|Place||Europe: Belgium, Flanders, West-Vlaanderen, Messines|
|Date made||c 1922|
First World War, 1914-1918
Next of kin plaque : Private Edwin Henry Fryer, 3 Machine Gun Company, AIF
Bronze next of kin plaque, showing on the obverse, Britannia holding a laurel wreath, the British lion, dolphins, a spray of oak leaves and the words 'HE DIED FOR FREEDOM AND HONOUR' around the edge. Beneath the main figures, the British lion defeats the German eagle. The initials 'ECP', for the designer Edward Carter Preston appear above the lion's right forepaw. A raised rectangle above the lion's head bears the name 'EDWIN HENRY FRYER'.
Born in Maclean, New South Wales, Edwin Henry Fryer was employed as a grocer when enlisted in the AIF on 4 August 1916. He had previously served in the Boer War as a trooper in the NSW Mounted Rifles, and for 6 years in the Citizens Military Forces with the NSW Scottish Rifles. Fryer was posted a private, service number 600, to the 10th Reinforcements for the 13th Machine Gun Company. He sailed from Melbourne for service on the Western Front in February 1917, aboard RMS Osterley.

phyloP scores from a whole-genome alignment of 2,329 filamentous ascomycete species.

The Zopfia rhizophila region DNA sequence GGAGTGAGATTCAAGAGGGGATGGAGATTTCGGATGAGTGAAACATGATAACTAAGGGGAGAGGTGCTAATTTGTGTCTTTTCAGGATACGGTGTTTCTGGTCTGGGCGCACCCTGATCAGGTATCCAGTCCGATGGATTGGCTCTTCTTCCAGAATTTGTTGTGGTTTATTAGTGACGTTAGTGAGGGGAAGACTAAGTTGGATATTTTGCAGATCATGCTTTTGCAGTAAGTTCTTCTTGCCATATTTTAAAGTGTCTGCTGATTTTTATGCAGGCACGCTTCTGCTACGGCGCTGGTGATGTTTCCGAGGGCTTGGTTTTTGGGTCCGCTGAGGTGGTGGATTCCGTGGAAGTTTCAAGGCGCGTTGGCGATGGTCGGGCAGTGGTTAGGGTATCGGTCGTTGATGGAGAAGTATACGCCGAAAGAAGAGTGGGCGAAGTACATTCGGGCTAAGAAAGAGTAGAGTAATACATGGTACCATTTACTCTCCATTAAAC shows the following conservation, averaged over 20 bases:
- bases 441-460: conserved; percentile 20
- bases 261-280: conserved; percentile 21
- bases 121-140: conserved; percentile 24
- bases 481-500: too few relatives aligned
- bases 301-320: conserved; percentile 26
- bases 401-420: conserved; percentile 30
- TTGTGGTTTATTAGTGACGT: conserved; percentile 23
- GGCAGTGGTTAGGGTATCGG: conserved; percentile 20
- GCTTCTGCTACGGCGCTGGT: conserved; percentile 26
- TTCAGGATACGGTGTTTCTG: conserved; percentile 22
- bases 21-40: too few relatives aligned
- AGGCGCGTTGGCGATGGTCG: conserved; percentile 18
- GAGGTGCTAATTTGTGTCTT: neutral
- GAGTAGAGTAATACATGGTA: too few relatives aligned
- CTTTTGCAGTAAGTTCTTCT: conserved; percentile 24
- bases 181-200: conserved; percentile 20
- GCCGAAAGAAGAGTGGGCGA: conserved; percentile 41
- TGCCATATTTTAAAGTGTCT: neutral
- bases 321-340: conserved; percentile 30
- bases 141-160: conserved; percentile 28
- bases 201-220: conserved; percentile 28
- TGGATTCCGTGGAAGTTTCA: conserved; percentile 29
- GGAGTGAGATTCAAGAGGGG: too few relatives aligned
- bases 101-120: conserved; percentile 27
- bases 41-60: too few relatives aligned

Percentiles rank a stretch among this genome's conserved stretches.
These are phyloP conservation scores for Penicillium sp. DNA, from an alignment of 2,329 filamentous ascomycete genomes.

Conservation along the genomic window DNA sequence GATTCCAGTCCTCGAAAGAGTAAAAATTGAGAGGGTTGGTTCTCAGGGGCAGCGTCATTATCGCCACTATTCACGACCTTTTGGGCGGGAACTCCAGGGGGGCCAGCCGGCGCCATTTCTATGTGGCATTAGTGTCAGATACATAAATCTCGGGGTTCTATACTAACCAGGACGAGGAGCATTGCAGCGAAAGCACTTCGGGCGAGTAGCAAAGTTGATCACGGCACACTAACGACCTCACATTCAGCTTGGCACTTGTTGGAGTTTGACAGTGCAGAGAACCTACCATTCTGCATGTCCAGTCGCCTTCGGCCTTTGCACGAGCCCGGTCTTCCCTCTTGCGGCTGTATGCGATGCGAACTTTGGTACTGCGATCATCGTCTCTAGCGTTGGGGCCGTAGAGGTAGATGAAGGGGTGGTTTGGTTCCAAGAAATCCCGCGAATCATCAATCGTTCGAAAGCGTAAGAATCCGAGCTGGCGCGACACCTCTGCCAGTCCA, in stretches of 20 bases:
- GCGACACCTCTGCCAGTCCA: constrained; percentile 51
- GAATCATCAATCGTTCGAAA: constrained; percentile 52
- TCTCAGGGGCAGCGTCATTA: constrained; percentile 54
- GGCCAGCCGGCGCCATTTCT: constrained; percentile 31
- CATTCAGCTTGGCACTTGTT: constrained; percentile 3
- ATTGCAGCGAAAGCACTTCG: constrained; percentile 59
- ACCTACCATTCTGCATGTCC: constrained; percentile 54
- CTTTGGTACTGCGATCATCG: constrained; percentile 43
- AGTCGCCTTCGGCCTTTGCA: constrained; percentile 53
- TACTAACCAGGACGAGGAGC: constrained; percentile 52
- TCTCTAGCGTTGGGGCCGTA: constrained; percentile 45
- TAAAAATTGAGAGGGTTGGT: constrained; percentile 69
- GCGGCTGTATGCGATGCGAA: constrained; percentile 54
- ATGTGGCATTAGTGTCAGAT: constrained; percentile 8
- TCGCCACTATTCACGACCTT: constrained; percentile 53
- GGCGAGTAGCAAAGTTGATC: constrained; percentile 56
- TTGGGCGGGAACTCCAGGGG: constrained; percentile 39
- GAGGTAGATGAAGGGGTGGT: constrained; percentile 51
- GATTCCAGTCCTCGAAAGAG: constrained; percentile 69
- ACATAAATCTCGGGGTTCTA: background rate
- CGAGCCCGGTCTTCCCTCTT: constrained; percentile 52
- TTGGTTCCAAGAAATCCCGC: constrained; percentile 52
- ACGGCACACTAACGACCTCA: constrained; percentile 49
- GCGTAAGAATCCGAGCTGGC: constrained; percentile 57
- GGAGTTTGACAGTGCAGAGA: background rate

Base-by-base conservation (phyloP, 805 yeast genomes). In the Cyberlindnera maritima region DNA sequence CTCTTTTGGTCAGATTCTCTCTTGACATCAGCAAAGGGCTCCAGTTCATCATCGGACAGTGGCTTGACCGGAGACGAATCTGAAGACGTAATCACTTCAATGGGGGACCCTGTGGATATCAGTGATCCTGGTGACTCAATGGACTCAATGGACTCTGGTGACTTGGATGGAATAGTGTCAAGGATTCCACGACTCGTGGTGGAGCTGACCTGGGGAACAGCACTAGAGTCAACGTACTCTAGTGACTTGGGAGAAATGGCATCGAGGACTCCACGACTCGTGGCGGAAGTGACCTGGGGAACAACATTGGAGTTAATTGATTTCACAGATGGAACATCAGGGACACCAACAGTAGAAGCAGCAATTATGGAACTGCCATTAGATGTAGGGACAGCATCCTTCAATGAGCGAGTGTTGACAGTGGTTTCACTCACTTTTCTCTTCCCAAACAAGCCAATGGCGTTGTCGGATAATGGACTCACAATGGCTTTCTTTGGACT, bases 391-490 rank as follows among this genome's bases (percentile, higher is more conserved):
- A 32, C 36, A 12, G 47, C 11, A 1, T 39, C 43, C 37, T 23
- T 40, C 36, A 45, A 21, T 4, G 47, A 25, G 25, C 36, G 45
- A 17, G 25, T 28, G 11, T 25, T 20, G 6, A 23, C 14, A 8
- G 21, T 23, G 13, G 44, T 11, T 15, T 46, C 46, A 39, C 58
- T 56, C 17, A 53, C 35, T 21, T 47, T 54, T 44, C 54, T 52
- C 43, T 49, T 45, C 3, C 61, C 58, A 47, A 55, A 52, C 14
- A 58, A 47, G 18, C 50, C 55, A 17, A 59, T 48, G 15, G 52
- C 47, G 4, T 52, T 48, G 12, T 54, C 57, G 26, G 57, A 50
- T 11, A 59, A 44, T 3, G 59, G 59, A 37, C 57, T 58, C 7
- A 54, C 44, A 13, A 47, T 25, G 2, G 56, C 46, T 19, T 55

After further training in England and France Fryer joined No 1 Section, 3rd Machine Gun Company in October 1917. He died of wounds received at Hun's Walk near Messines, Belgium on 18 January 1918. A fellow machine gunner wrote: 'He had a leg shot off, and the other broken in 3 places, and was also hit about the body. He was conscious when I saw him. He was speaking about his wife and child [Janet, and five year old Edwin]. What would happen to them etc.' Fryer was taken to the 2nd Field Ambulance's dressing station at Neuve Eglise but died there that night. He was 34. He is buried at the Kandahar Farm Cemetery, Ypres.
This commemorative plaque was sent to his widow, Janet Emily Fryer, in October 1922.